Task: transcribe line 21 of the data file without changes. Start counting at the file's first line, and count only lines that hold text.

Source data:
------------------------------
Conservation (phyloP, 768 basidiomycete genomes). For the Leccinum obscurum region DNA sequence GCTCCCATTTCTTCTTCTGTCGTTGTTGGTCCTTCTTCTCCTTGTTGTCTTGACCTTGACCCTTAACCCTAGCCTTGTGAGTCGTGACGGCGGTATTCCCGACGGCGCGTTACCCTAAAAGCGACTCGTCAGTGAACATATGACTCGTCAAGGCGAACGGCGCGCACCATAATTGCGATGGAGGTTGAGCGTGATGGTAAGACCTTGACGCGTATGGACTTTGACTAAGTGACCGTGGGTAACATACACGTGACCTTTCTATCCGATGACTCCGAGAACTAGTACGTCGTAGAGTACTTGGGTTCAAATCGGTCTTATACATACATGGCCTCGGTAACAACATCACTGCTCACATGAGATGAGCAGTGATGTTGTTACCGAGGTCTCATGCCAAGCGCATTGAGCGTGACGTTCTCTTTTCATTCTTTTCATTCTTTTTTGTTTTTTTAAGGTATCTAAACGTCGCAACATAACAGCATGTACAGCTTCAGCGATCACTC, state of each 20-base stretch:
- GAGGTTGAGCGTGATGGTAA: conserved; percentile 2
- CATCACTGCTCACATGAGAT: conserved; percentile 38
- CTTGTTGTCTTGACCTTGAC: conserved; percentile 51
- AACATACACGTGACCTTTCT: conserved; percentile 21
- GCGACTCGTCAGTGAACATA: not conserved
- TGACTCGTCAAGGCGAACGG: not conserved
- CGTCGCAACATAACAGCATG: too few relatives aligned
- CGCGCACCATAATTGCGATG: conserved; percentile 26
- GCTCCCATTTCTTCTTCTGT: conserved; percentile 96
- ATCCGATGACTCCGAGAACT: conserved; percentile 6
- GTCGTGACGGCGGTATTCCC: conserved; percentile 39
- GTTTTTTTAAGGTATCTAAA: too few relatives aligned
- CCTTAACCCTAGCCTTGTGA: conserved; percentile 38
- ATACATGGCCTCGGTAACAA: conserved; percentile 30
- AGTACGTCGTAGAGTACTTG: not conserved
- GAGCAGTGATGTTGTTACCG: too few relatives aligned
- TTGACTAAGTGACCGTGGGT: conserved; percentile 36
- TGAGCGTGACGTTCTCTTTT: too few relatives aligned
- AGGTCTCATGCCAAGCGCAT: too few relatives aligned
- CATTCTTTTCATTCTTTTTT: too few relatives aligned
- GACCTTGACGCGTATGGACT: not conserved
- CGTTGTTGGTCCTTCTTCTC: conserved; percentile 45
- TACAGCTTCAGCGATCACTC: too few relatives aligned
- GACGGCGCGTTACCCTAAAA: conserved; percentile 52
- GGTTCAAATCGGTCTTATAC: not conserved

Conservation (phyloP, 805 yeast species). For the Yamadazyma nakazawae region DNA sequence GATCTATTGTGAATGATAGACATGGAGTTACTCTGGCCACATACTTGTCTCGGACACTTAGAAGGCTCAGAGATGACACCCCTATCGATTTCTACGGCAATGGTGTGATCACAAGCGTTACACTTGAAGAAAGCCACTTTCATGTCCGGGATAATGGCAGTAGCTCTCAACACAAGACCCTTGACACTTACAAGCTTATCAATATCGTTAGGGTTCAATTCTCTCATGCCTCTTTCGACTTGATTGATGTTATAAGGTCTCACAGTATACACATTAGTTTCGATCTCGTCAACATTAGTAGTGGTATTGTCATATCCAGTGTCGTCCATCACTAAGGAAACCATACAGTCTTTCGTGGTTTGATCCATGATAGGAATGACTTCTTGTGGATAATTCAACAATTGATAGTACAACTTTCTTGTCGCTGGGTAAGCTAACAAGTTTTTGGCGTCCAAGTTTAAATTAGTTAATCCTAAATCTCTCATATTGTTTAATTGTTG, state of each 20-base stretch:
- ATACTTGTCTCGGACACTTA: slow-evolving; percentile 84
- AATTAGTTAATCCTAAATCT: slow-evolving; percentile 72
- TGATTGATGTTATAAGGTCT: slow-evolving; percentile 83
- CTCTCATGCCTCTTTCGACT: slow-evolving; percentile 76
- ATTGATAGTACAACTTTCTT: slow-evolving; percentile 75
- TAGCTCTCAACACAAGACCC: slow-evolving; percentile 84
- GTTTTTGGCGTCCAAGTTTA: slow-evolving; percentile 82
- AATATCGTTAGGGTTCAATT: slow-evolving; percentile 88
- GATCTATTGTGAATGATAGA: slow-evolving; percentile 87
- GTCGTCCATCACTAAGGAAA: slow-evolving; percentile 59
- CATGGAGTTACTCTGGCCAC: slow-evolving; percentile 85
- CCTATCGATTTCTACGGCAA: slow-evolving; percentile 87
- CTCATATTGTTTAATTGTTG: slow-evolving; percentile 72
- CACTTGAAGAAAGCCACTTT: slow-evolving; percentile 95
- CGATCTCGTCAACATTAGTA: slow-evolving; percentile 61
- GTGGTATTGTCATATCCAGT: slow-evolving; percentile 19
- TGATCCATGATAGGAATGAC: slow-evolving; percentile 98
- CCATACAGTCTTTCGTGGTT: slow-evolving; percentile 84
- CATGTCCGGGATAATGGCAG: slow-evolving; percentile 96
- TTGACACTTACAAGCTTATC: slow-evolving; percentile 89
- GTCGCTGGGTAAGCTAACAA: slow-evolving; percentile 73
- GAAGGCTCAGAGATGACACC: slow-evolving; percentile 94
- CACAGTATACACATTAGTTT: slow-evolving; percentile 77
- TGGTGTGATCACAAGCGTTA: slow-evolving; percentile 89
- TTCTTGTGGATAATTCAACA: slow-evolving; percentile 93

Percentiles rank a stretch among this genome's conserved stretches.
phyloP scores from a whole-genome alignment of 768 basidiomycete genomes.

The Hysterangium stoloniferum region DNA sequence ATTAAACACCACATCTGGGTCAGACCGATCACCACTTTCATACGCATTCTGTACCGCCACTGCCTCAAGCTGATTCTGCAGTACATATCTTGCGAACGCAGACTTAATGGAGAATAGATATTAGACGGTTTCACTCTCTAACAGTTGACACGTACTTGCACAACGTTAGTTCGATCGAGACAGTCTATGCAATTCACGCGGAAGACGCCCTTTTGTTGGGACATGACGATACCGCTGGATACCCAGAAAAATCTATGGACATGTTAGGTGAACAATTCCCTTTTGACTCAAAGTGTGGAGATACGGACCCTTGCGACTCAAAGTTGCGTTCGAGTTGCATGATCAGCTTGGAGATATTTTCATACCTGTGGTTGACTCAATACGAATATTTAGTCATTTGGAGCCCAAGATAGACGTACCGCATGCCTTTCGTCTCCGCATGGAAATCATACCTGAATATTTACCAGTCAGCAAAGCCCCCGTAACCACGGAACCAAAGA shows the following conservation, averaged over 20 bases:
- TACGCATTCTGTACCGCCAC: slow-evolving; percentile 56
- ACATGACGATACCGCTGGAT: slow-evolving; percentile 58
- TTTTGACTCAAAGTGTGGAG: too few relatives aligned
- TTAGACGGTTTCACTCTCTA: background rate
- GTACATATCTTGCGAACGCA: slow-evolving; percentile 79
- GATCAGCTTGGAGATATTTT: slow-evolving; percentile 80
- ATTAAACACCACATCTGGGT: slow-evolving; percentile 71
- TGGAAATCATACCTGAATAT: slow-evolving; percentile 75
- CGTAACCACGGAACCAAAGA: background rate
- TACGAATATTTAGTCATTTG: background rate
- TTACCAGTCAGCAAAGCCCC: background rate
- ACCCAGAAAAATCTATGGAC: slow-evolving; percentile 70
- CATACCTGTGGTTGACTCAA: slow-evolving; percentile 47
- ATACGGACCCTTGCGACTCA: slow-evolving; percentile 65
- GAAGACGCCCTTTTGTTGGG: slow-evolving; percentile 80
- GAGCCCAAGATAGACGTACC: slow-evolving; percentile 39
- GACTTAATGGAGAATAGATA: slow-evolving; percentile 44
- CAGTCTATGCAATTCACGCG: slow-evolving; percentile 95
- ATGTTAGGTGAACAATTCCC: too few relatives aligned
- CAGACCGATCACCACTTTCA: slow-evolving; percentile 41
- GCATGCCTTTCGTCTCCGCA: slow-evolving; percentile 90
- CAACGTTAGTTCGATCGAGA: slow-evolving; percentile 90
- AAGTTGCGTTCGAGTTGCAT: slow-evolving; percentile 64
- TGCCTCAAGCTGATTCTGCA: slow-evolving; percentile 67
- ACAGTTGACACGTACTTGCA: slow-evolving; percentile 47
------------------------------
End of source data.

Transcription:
- CATTCTTTTCATTCTTTTTT: too few relatives aligned